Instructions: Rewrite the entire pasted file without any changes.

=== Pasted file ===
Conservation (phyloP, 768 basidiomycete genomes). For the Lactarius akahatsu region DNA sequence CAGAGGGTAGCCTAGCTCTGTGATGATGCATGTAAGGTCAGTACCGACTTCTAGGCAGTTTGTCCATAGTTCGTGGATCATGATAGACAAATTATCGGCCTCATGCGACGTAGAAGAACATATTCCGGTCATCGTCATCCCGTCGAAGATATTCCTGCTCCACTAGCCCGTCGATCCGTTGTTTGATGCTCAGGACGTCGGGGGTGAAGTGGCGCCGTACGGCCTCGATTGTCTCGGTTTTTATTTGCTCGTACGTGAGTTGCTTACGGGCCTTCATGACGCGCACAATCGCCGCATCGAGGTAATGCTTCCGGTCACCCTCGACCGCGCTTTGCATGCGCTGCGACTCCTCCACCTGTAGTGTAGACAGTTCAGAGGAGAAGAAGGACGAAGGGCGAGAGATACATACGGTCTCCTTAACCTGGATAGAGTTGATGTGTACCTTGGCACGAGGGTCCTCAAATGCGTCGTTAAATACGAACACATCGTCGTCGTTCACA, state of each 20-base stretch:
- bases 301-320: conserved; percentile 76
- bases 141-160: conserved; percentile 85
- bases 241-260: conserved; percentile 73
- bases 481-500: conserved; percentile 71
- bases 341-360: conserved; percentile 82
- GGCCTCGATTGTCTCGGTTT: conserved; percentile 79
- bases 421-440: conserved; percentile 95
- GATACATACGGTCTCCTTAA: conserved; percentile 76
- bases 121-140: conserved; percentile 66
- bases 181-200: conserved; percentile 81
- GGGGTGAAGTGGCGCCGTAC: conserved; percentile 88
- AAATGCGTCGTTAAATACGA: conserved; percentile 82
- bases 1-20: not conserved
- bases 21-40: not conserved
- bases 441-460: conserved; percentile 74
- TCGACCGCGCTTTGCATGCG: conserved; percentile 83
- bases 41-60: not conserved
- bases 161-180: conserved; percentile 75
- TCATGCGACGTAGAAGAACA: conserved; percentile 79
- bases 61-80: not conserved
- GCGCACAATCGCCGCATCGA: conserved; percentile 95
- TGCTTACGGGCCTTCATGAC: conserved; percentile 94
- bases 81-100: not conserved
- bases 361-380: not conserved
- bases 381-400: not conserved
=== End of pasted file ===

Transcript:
Conservation (phyloP, 768 basidiomycete genomes). For the Lactarius akahatsu region DNA sequence CAGAGGGTAGCCTAGCTCTGTGATGATGCATGTAAGGTCAGTACCGACTTCTAGGCAGTTTGTCCATAGTTCGTGGATCATGATAGACAAATTATCGGCCTCATGCGACGTAGAAGAACATATTCCGGTCATCGTCATCCCGTCGAAGATATTCCTGCTCCACTAGCCCGTCGATCCGTTGTTTGATGCTCAGGACGTCGGGGGTGAAGTGGCGCCGTACGGCCTCGATTGTCTCGGTTTTTATTTGCTCGTACGTGAGTTGCTTACGGGCCTTCATGACGCGCACAATCGCCGCATCGAGGTAATGCTTCCGGTCACCCTCGACCGCGCTTTGCATGCGCTGCGACTCCTCCACCTGTAGTGTAGACAGTTCAGAGGAGAAGAAGGACGAAGGGCGAGAGATACATACGGTCTCCTTAACCTGGATAGAGTTGATGTGTACCTTGGCACGAGGGTCCTCAAATGCGTCGTTAAATACGAACACATCGTCGTCGTTCACA, state of each 20-base stretch:
- bases 301-320: conserved; percentile 76
- bases 141-160: conserved; percentile 85
- bases 241-260: conserved; percentile 73
- bases 481-500: conserved; percentile 71
- bases 341-360: conserved; percentile 82
- GGCCTCGATTGTCTCGGTTT: conserved; percentile 79
- bases 421-440: conserved; percentile 95
- GATACATACGGTCTCCTTAA: conserved; percentile 76
- bases 121-140: conserved; percentile 66
- bases 181-200: conserved; percentile 81
- GGGGTGAAGTGGCGCCGTAC: conserved; percentile 88
- AAATGCGTCGTTAAATACGA: conserved; percentile 82
- bases 1-20: not conserved
- bases 21-40: not conserved
- bases 441-460: conserved; percentile 74
- TCGACCGCGCTTTGCATGCG: conserved; percentile 83
- bases 41-60: not conserved
- bases 161-180: conserved; percentile 75
- TCATGCGACGTAGAAGAACA: conserved; percentile 79
- bases 61-80: not conserved
- GCGCACAATCGCCGCATCGA: conserved; percentile 95
- TGCTTACGGGCCTTCATGAC: conserved; percentile 94
- bases 81-100: not conserved
- bases 361-380: not conserved
- bases 381-400: not conserved